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Managing staff sickness absence – A Guide for small businesses

August 18, 2017

staff sickness absence guideIt is virtually impossible to eradicate staff sickness absence entirely. However, for small businesses, the costly nature of absenteeism can be extremely disruptive to the day to day running of the business.

There are many costs associated with staff being off sick, including compensation to the absent employee, the additional expense of finding temporary workers and the possible decline of productivity due to other employees being tasked with additional workloads.

Despite its unpredictability, there are steps small business owners can take to minimise the negative effects of absenteeism. This guide provides you with advice on how to effectively manage the different aspects of sickness absence.

Monitoring employee absenteeism

Excessive and re-occurring instances of sickness absence can be a problem for businesses, particularly small businesses as it interrupts the day-to-day running of the company as a whole. For this reason, employers should take steps to understand and reduce the absence of their employees.

Monitoring absence is the first step to understanding the reason behind it. Start by creating a monitoring system and record all types of absences regardless of their length. Make sure that you find out the cause and reasons behind the absence.

You can use the data collected to analyse and spot any trends, such as whether there is an increase during school holidays, during the summer months or possibly winter months.

There are various HR software and tools available that can help you to easily track and analyse staff sickness. One is BrightHR, which you can try for yourself with a 30-day free trial.

Contacting staff who are on sick leave

When a staff member is off work sick, it is a good idea to keep in touch with them. An employer should find the right balance: too much contact can disturb the employee’s recovery, while too little can result in you feeling out of control of the issue.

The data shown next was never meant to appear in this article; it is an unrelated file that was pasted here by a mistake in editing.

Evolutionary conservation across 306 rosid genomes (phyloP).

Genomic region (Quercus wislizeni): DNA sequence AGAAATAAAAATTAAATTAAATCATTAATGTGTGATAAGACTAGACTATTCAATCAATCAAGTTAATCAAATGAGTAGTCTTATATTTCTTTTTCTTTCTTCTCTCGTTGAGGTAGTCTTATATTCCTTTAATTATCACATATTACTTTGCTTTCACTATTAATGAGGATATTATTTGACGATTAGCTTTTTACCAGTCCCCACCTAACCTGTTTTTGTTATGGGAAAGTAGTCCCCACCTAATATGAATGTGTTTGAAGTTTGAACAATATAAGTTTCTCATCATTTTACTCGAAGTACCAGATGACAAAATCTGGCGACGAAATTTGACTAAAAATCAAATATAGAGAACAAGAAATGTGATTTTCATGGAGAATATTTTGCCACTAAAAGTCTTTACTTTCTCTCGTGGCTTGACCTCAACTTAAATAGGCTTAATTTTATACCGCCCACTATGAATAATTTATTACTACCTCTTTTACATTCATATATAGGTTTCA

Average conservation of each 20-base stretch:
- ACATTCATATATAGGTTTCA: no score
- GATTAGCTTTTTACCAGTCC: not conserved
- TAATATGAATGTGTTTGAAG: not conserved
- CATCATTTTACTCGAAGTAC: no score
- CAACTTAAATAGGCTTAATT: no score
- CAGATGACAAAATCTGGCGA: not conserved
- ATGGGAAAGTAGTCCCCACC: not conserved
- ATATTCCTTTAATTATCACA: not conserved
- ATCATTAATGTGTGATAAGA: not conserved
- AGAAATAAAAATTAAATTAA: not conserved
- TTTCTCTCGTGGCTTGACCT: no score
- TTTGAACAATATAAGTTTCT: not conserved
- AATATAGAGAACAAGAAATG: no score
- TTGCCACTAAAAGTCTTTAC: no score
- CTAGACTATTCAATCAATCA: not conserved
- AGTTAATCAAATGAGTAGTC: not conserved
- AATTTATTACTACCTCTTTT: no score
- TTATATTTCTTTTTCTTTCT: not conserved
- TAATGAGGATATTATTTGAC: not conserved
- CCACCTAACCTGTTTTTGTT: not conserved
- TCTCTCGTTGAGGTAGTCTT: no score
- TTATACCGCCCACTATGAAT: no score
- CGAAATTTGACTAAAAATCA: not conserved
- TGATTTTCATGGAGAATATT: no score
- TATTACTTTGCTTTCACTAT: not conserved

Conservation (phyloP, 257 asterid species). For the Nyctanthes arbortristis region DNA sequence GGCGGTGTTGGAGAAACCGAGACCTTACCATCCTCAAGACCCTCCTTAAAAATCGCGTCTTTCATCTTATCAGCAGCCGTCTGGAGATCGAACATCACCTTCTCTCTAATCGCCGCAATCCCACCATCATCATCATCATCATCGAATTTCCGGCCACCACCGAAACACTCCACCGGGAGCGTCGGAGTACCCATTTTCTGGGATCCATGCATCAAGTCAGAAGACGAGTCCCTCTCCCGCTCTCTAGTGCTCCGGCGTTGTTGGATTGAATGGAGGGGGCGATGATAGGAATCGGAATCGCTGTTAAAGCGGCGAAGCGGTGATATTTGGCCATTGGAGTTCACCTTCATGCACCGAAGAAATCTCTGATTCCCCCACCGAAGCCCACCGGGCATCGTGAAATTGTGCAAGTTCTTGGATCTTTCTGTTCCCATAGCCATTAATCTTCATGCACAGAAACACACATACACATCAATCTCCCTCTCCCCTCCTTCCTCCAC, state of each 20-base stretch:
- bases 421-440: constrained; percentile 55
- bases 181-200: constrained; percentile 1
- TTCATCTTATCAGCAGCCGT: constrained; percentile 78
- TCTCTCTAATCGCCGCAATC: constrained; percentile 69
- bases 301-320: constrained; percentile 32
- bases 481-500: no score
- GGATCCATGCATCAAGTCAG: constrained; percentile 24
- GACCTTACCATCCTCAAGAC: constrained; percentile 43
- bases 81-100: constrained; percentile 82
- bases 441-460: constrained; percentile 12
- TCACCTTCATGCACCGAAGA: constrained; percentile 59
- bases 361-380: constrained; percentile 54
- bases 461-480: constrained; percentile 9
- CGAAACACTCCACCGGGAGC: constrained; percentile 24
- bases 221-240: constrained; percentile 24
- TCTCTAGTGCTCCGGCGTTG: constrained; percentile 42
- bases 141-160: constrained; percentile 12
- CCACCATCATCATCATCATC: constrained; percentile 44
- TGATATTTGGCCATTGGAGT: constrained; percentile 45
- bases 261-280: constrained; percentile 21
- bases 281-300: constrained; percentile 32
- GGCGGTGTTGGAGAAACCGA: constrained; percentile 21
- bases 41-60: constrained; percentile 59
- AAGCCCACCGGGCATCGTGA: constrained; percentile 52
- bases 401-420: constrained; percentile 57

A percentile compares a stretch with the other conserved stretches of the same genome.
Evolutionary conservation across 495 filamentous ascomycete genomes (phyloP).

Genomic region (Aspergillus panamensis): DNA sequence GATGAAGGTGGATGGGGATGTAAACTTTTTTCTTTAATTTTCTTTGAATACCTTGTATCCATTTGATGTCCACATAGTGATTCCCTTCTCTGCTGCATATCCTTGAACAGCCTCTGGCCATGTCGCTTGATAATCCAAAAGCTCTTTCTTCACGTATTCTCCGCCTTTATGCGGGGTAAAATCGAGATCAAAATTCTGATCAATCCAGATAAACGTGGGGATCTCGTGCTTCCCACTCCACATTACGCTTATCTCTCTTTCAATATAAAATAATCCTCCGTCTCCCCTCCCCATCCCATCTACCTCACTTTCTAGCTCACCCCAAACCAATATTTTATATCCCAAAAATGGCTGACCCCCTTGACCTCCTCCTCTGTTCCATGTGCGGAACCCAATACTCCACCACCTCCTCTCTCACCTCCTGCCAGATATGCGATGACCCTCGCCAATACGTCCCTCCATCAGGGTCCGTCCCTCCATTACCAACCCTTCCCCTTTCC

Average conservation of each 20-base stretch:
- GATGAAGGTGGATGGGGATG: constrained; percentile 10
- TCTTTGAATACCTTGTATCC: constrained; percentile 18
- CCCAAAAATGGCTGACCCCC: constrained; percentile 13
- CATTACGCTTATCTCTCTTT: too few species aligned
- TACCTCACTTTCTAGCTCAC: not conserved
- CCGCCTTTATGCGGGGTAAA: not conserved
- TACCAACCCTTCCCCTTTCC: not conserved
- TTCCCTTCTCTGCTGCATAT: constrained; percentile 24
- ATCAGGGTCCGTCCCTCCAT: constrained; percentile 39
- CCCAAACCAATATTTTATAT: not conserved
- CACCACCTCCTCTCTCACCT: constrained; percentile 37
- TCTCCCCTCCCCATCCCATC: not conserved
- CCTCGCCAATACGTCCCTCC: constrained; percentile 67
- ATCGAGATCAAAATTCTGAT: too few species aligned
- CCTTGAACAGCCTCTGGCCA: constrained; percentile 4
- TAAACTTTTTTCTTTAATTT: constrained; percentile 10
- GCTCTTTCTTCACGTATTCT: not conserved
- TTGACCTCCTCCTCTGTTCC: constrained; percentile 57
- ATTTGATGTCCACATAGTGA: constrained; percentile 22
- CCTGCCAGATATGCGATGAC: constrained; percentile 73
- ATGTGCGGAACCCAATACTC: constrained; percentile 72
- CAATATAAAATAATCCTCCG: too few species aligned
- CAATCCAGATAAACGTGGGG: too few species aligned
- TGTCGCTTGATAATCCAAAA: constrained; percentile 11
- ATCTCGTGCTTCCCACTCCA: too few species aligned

Asking how the employee is recovering and when they think they will be able to return to work is appropriate, as long as it is not persistently repeated when the employee cannot give an answer.

If they are able to return, then that will give you an indication when the employee intends to do so, enabling you to prepare for their return to work by telling colleagues, preparing a desk for them or dividing workload. You can also ask them if there is anything you can do to help them return to work sooner.

If the employee has a disability you may be under an obligation to make any reasonable adjustments to help the employee overcome any disadvantages he encounters because of his disability.

Employees with short-term sickness

Multiple short-term but persistent absences can disturb the workplace more than one long-term absence. If an employee has many short term absences, it may be appropriate to have a conversation with them to ask if there are any underlying issues which are causing the absences.

Holding ‘return to work’ interviews for every absence that occurs can be a good policy to help you monitor all absences, especially if they are unauthorised or self-certified.

Short term absences are very different from lateness, and therefore should be distinguished when looking into the reasons causing it, however if both are persistent, then you should carry out an investigation to determine why.

If there is no underlying condition and the absences are unconnected, you may be able to take disciplinary action if the employee is in breach of your absence policy.

If the level of absence or lateness reaches a trigger point in your absence policy, then you may be able to take steps according to the policy, such as disciplinary action or placing the employee on an improvement plan.